Jails can serve as holding facilities for people facing court trials, including those arrested and awaiting a plea agreement, trial, or sentencing.

Judges could assign a bail amount so these people do not have to spend time in jail while waiting for their court dates.

However, those facing severe criminal charges like DUI don’t get this privilege.

Those Serving Shorter, Less Serious Sentences

People with misdemeanor (minor crime) convictions typically stay in jail rather than go to prison. 

Those Awaiting Transfer

Another potential reason for being in jail is if the person is awaiting a transfer. Those sentenced to prison but not yet transferred may be temporarily held in jail.

This short-term setup ends as soon as the prison transport arrives.

The Decision to Charge

Upon arrest, a prosecutor investigates your case before deciding what charges to file. The initial accusation does not limit a prosecutor. They may change it later as more evidence emerges.

Suppose the prosecutor is unable to bring charges within the time limit. In that case, the law enforcement agency holding you must let you go. Failure to do so may be an infringement of your rights.

What Happens After an Arrest?

After an arrest, you’re in legal limbo. You’re in the custody of the police, but you have yet to receive an official criminal charge (if the court finds you guilty). Consequently, you spend time in jail for a period of time before attending your first court hearing. 

Authorities must release you if that time expires and no prosecutor file charges against you. While waiting, you may appear before a magistrate judge to determine the bail amount

This situation differs from arraignment in that, during an arraignment hearing, you get a formal charge and must plead guilty.

How Long Can You Be Held After an Arrest?

The U.S. criminal law prohibits institutions from detaining individuals for an unreasonable amount of time without formal charges.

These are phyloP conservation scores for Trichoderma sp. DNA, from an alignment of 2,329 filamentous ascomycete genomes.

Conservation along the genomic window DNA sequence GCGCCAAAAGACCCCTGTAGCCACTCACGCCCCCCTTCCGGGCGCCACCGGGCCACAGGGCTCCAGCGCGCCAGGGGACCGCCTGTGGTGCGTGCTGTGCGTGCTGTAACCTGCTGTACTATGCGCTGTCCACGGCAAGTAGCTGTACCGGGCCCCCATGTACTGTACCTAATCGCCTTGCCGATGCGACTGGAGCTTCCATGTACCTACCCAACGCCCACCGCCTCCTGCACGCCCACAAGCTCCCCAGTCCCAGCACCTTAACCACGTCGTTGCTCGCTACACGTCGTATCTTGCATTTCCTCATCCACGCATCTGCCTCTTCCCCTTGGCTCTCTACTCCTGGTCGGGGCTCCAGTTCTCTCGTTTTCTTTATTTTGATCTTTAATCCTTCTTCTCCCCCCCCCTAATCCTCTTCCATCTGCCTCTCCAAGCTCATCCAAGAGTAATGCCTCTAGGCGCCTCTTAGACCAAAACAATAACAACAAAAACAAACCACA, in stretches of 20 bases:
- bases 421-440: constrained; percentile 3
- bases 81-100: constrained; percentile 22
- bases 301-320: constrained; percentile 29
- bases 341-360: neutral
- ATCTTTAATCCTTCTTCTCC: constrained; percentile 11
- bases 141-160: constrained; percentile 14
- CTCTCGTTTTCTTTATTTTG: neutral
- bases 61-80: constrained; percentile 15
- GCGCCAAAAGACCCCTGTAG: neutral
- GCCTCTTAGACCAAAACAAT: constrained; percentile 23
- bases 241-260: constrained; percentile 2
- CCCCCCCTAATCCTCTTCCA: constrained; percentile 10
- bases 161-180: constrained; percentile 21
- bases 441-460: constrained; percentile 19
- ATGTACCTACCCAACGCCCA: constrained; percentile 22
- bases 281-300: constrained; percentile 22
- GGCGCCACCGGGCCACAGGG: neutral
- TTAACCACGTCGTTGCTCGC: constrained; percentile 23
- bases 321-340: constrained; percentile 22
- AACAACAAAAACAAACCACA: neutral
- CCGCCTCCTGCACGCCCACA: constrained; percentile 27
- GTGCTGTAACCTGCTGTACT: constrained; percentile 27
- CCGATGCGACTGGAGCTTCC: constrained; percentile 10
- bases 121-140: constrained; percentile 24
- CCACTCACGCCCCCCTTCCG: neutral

However, the Constitution does not prescribe a specific time limit, so the state usually determines the detention period. Consequently, these limitations vary from state to state. 

If police officers take you in custody and bring you to a reception center for initial processing, your speedy trial rights require a charge determination within 72 hours. 

Several states uphold this 72-hour limit. In some cases, the legal system files no charges and releases you. 

But while your criminal record will not include any new entries, you will have an arrest record.

Why Is There a Hold Limit?

Time limits imposed after an arrest aim to compel the police and the district attorney’s office to determine whether sufficient evidence exists for a criminal conviction.

Holding people indefinitely without limits could allow corrupt or overzealous law agents to twist the facts and find loopholes that would indict an otherwise innocent person.

Custody time limits protect arrested individuals’ rights by doing the following:

  • Eliminate unnecessary trial delays
  • Ensure release from jail if prosecutors fail to file criminal charges

Can You Be Arrested Again?

Unfortunately, getting released without charge does not mean your legal struggles are over. You now have an arrest record, even if you haven’t received a formal criminal charge

Additionally, if new evidence surfaces, you may be re-arrested on suspicion of the same crime and undergo the same ordeal.